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Researchers at the University of Southern California (USC) have developed a design for a sensor inspired by the folding patterns of origami that uses 3D electrodes to track deformation in robots.
The project was led by Hangbo Zhao, who holds dual appointments as an assistant professor in the Department of Aerospace and Mechanical Engineering and the Alfred E. Mann Department of Biomedical Engineering. Zhao wanted to find a new way to measure stretchability.
Typically, stretchability and recovery, which are crucial metrics for predicting and controlling the motion of a robot, are measured using cameras. This process, however, doesn’t work well outside of a lab, as when robots are out in the world, operating in space, or within the human body, they can’t be surrounded by multiple cameras.
Additionally, soft robots that stretch and deform are typically made of a soft material like rubber. While these materials are good at stretching, they can also undergo irreversible changes in the material properties through repeated use.
Instead of using cameras and soft materials, Zhao and his team leveraged their previous work in the designs and manufacturing of small-scale 3D sculptures that apply principles of origami. These methods allowed them to create a sensor that can measure a strain range up to three times higher than a typical sensor.
To do this, the USC team built a 3D structure of electrodes that converts stretch and release to a process of folding and unfolding. This process allows the shape of the robot to change without transforming the substance of the material itself.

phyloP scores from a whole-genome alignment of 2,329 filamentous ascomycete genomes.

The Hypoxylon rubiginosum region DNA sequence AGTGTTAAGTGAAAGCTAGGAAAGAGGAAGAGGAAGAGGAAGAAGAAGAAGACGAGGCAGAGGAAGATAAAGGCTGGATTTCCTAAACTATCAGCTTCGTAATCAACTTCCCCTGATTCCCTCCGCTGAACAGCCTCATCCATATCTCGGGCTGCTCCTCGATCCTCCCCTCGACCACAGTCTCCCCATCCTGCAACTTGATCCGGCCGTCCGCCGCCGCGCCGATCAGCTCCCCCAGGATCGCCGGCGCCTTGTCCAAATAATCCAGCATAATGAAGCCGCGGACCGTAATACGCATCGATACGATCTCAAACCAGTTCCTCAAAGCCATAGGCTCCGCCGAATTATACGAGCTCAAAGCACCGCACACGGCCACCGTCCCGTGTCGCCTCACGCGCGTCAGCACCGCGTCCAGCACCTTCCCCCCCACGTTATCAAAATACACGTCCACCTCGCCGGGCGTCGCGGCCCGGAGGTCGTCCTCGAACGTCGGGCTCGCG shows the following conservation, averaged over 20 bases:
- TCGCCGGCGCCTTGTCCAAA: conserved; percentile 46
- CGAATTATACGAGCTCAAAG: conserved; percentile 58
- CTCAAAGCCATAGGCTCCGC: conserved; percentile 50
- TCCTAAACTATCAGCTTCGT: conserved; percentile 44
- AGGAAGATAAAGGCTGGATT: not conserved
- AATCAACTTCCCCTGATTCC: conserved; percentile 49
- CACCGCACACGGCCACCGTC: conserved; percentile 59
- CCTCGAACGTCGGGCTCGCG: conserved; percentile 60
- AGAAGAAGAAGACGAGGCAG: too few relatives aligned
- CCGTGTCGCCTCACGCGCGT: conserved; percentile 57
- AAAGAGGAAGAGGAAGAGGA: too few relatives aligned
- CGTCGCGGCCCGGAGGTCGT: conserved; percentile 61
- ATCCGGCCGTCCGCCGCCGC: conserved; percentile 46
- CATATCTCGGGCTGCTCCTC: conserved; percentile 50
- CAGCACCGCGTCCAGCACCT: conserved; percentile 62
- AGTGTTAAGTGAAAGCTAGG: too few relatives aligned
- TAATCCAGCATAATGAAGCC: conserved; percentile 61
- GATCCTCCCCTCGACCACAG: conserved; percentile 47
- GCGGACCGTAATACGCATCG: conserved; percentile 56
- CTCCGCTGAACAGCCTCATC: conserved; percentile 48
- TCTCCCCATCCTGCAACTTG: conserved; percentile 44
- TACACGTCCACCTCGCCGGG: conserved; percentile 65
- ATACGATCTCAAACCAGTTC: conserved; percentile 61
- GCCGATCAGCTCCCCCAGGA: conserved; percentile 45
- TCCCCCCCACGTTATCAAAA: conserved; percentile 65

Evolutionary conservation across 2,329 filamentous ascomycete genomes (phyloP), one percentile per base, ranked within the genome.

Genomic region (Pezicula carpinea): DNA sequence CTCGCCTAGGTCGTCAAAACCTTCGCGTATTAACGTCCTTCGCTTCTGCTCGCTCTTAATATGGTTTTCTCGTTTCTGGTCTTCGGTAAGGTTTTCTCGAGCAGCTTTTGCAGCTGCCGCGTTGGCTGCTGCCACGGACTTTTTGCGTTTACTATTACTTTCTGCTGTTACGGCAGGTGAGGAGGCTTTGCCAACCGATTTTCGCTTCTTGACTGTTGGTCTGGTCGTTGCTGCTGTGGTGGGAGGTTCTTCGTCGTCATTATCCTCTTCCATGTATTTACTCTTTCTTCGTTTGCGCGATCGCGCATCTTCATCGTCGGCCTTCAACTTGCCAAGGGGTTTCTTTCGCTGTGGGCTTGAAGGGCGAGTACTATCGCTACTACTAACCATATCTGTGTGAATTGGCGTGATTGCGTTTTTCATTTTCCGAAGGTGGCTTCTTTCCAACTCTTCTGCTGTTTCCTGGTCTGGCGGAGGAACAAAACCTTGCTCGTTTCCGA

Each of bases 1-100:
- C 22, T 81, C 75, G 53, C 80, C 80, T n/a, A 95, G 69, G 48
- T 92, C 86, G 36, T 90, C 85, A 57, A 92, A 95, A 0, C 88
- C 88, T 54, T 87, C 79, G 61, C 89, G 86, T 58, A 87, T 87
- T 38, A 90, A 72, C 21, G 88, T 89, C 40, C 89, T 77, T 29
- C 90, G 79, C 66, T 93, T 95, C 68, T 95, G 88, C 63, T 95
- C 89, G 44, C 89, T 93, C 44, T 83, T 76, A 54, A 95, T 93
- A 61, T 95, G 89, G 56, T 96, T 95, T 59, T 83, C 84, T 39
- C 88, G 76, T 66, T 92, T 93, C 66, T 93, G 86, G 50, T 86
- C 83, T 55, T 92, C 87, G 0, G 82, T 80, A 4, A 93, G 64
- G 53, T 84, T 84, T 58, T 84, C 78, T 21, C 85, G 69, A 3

As these electrodes unfold, they capture the strength of the electrical field. The team then developed a model that converts this electrical field reading into a measurement of deformation. This method allows the sensors to be used repeatedly and to give precise readings even when measuring large and dynamic deformations of soft bodies.
This approach is best suited for responding to large deformations that existing sensors aren’t capable of identifying accurately. This is because, through folding, engineers can achieve large jumps in dimensions without causing a change in material.
“We integrate the 3D origami-inspired electrodes with a soft, stretchable substrate through covalent bonding,” Zhao said. “This unique combination allows us to measure a very large deformation, as much as 200 percent strain, with an ultra-low hysteresis of around 1.2 percent. There’s also a very fast response, within 22 milliseconds.”
These sensors can be attached to soft bodies in motion, which includes anything from mechanical tendons found in prosthetic legs to human internal organs.
The high-performing design of these sensors means they are capable of rapidly measuring high deformation with maximum precision. The sensors also have a sensing area of just a few square millimeters, which allowed the team to measure deformation locally. The sensors can also detect strain from different directions.
While these sensors were designed for controlling soft robotics, they can also be suited for innovations in biomedicine.
“We can apply these sensors as wearable or implantable biomedical devices for healthcare monitoring,” Zhao said. “For example, tracking the movement and flexibility of our skin or our joints. There’s also high demand for developing implantable sensors that can continuously monitor the functional status of internal organs that undergo cyclic expansion and contraction.”
The USC team’s paper, “High-Stretchability and Low-Hysteresis Strain Sensors Using Origami-Inspired 3D Mesostructures,” was published in the journal Science Advances.